Artist Amalia Ulman Makes the Jump to Feature Filmmaking With El Planeta

El Planeta, which just premiered at Sundance, is the first feature-length film directed by Argentinian-born artist Amalia Ulman. To many, Ulman is recognizable from a decade of performances, photographic installations, social-media interventions, branding campaigns and video essays, a body of work that saw the artist assume a range of personae, from a pregnant administrator to an aspiring minor celebrity. Whether Instagram, Skype or digital advertisements, the internet has often served as the platform for Ulman’s buoyant characters, technology working as a veil. Who she is really is anyone’s guess. She comes off believably as anyone she embodies, though her characters are never without a sense of humor.

While Ulman once again found herself both in front of and behind the camera while shooting El Planeta on location in Gijón, in northwestern Spain, for the first time she was surrounded by a film crew, even if a skeletal one. Cinematographer Carlos Rigo Bellver shot on a Blackmagic Pocket Cinema Camera, which weighs less than two pounds and—as the name suggests—measures the width of a pocket, a discreet tool perfect for a nimble production such as this. They shot in black and white because, as Ulman explains, “The weather in Gijón is very gloomy and dark, which makes shooting in color almost pointless.”

Ulman carefully staged each scene in El Planeta as if it were a photograph and created film sets with the same sterile, half- empty eeriness that characterize her installations in galleries and museums. The blurring of fact and fiction, self and persona that she has focused on in her art animates the film as well, which helps resist the oversimplification of universalizing narratives. Slivers of autobiography creep into the script of El Planeta, which is set in the aftermath of Spain’s devastating 2008 financial crisis. Ulman plays Leo, and the character’s mother, María, is played by her own mother, Alejandra Ulman, whose acting debut finds her in a bowed headband, surrounded by pillows printed with a digital portrait of a cat, Holga. Leo complains of leg pain from a bus accident, which corresponds to a real injury that Amalia suffered in 2013. María is jobless and afloat during a financial crisis, which likewise reflects her actual experiences in Spain after immigrating from Argentina. Holga, the cat, is named after Amalia’s real cat.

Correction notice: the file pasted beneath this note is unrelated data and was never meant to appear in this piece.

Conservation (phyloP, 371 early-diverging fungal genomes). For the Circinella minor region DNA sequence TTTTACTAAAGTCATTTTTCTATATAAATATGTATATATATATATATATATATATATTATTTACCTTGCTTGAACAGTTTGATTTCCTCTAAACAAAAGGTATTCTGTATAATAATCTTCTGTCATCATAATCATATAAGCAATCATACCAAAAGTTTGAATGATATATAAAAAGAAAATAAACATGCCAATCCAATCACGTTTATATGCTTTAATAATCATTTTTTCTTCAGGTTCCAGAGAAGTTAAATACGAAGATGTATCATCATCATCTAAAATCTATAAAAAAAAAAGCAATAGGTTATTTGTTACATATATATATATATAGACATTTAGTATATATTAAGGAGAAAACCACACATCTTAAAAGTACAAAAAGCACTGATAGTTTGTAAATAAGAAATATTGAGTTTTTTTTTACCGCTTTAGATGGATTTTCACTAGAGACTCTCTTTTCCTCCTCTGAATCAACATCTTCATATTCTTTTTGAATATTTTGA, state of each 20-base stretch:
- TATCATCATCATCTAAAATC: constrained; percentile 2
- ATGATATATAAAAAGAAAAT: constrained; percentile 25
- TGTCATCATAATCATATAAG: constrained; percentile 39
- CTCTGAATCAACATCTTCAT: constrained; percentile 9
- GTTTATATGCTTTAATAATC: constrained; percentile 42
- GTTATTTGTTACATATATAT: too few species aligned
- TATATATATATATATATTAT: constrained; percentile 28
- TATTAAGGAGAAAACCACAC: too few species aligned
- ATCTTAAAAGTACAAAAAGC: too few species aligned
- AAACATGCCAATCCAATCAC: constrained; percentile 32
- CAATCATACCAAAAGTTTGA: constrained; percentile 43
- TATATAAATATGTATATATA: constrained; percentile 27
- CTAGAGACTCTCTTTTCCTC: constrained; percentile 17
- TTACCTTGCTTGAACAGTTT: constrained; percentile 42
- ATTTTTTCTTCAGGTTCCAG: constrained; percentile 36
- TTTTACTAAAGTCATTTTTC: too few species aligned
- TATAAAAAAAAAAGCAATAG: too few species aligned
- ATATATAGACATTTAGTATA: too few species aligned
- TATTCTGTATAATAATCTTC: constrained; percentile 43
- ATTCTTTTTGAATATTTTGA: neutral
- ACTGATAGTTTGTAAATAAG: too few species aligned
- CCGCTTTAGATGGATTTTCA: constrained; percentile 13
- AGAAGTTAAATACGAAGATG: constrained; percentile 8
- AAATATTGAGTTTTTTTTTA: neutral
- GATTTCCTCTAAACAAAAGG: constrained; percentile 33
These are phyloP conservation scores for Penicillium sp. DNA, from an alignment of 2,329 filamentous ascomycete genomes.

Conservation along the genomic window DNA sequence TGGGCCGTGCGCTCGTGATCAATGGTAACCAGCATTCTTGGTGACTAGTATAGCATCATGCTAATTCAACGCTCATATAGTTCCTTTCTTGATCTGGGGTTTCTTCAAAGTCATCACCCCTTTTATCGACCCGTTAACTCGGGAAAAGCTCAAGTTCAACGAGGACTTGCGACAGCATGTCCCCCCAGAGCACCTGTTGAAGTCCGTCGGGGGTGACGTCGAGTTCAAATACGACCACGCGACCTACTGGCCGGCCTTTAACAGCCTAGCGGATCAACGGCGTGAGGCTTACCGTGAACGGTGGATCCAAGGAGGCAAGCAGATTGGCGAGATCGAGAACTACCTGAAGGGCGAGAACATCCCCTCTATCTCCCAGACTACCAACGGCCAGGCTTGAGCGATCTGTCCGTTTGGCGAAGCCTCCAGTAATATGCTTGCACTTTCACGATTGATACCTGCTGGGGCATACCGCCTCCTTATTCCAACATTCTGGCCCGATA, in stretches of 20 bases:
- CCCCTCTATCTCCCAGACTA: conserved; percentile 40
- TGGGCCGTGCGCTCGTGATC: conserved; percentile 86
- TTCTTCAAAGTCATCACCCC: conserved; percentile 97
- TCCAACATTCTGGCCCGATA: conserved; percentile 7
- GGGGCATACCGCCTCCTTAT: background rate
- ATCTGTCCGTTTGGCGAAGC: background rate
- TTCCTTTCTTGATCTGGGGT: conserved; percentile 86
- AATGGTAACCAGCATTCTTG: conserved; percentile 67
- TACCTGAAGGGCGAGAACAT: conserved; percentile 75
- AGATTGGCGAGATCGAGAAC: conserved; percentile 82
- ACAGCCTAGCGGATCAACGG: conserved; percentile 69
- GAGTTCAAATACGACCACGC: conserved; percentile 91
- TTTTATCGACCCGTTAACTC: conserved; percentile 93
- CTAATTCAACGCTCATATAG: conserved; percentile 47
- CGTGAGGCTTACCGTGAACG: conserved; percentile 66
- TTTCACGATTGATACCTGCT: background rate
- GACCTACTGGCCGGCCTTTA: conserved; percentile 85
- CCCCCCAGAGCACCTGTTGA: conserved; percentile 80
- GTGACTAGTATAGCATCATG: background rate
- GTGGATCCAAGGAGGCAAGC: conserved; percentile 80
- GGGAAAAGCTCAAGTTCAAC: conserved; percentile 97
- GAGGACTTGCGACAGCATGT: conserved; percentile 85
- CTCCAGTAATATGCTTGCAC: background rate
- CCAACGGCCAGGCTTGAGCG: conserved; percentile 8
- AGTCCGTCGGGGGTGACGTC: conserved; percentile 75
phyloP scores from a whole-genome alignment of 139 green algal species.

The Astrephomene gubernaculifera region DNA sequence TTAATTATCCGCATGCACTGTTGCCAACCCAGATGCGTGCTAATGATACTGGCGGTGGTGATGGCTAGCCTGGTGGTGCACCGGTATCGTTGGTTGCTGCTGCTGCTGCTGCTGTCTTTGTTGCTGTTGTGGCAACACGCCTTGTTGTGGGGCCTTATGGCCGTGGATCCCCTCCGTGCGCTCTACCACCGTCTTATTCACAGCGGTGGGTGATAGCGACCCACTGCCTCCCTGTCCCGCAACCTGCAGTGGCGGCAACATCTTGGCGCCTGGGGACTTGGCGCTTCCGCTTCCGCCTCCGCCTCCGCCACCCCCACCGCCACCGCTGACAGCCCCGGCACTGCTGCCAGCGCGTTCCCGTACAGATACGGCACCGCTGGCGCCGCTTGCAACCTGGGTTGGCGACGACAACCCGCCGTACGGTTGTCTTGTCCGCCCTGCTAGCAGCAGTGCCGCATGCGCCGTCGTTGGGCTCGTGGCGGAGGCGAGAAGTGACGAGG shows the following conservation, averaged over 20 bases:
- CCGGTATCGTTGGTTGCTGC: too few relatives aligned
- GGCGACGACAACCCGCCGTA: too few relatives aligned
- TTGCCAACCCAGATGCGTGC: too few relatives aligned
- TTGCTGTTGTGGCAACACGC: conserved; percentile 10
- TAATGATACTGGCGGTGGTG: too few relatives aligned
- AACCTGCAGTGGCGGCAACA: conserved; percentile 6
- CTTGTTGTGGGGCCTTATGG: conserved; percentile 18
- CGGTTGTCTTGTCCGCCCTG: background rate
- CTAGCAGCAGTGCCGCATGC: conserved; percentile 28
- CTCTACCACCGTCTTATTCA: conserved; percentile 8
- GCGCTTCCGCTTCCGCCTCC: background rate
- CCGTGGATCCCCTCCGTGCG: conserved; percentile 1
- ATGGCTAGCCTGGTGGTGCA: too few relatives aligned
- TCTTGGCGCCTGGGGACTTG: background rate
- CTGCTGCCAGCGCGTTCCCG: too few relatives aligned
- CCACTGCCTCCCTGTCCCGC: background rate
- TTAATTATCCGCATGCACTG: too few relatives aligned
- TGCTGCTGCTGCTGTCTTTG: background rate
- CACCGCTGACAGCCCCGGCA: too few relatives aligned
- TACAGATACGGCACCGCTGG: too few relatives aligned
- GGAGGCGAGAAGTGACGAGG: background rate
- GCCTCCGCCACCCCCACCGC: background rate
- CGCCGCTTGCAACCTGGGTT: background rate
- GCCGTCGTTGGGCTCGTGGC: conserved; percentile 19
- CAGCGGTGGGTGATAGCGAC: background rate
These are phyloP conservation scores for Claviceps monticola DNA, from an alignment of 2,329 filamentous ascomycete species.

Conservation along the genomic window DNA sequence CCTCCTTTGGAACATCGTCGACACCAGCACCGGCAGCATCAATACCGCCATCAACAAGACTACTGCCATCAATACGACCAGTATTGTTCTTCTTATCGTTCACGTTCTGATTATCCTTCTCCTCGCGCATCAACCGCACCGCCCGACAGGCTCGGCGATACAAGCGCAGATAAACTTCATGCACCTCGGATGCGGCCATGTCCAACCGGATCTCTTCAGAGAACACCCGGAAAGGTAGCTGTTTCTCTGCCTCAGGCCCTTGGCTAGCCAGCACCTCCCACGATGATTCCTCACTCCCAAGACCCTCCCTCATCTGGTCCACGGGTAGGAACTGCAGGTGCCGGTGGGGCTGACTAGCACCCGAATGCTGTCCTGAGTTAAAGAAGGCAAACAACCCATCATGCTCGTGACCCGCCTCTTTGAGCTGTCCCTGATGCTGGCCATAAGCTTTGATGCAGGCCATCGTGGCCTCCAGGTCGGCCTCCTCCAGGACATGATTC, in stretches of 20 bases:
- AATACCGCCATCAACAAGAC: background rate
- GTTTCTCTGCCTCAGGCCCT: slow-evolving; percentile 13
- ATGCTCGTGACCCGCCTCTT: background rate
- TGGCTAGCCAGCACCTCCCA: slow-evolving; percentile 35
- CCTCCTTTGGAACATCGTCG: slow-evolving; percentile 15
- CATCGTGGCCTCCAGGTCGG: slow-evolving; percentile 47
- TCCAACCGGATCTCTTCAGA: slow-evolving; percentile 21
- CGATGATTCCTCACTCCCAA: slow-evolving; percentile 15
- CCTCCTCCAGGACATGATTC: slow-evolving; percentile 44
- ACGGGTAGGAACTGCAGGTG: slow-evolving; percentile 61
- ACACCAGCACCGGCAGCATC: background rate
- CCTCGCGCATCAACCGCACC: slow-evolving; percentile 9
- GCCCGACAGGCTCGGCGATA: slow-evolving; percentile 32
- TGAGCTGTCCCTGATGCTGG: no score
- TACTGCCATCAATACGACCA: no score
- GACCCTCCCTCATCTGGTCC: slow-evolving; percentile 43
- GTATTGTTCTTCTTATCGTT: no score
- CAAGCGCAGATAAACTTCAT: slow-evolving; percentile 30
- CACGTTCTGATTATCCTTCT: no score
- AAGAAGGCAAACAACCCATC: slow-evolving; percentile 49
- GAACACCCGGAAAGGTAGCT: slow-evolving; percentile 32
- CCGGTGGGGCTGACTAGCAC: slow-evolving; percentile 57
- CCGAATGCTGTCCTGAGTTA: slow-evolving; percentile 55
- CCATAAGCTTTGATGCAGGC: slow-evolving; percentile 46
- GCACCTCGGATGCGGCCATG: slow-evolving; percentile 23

The collision of fact and fabrication locates the film in a world that is and is not Ulman’s life, scripted with imaginative elaborations, a way of reading back into past experiences. For Ulman has drawn on the experiences of strangers as well: El Planeta’s narrative takes inspiration from a news story about a mother-daughter duo that achieved socialite status before being caught with thousands of euros in open tabs at local businesses. Ulman projects the tabloid storyline onto the mother and daughter in the film, reenacted like a sheer overlay. All lives are projections, familiar selves recognized in headlines. “The toughest part for both of us was having to reenact the eviction,” Ulman says.

Walking the streets, Leo wears a zebra-print suit and occasionally a blouse with a pull-away curtain revealing one breast through a plastic window, lending breezy nonchalance and sense of fantasy to her character. Leo reacts to the world with curiosity and it responds. As relief from a deprived, dark apartment where the electricity’s been cut, Leo quickly falls for a forcefully affectionate cashier in a dollar store. Asked if the film equates intimacies between family members and relative strangers, Ulman answers, “Both mother and daughter obviously love each other and are warm, but only as warm as one can be in a moment like this.”

In a final scene, the mother submits to the hands of the police for unspecified charges and evasion of unpaid bills. She grabs her sunglasses on the way out. The film suggests she may have been planning her escape to a financially secure bedroom all along, leaving Leo in the apartment when the door closes. I suggest to Ulman that María understands jail as an equivalency to marriage, but she disagrees: “Leo wants to finish her studies, design clothes and mind her own business. María, the mother, only wants to have a roof over her head.” This simple desire, amid the vacant streets and bankrupt stores of an economic depression, may be too much to ask.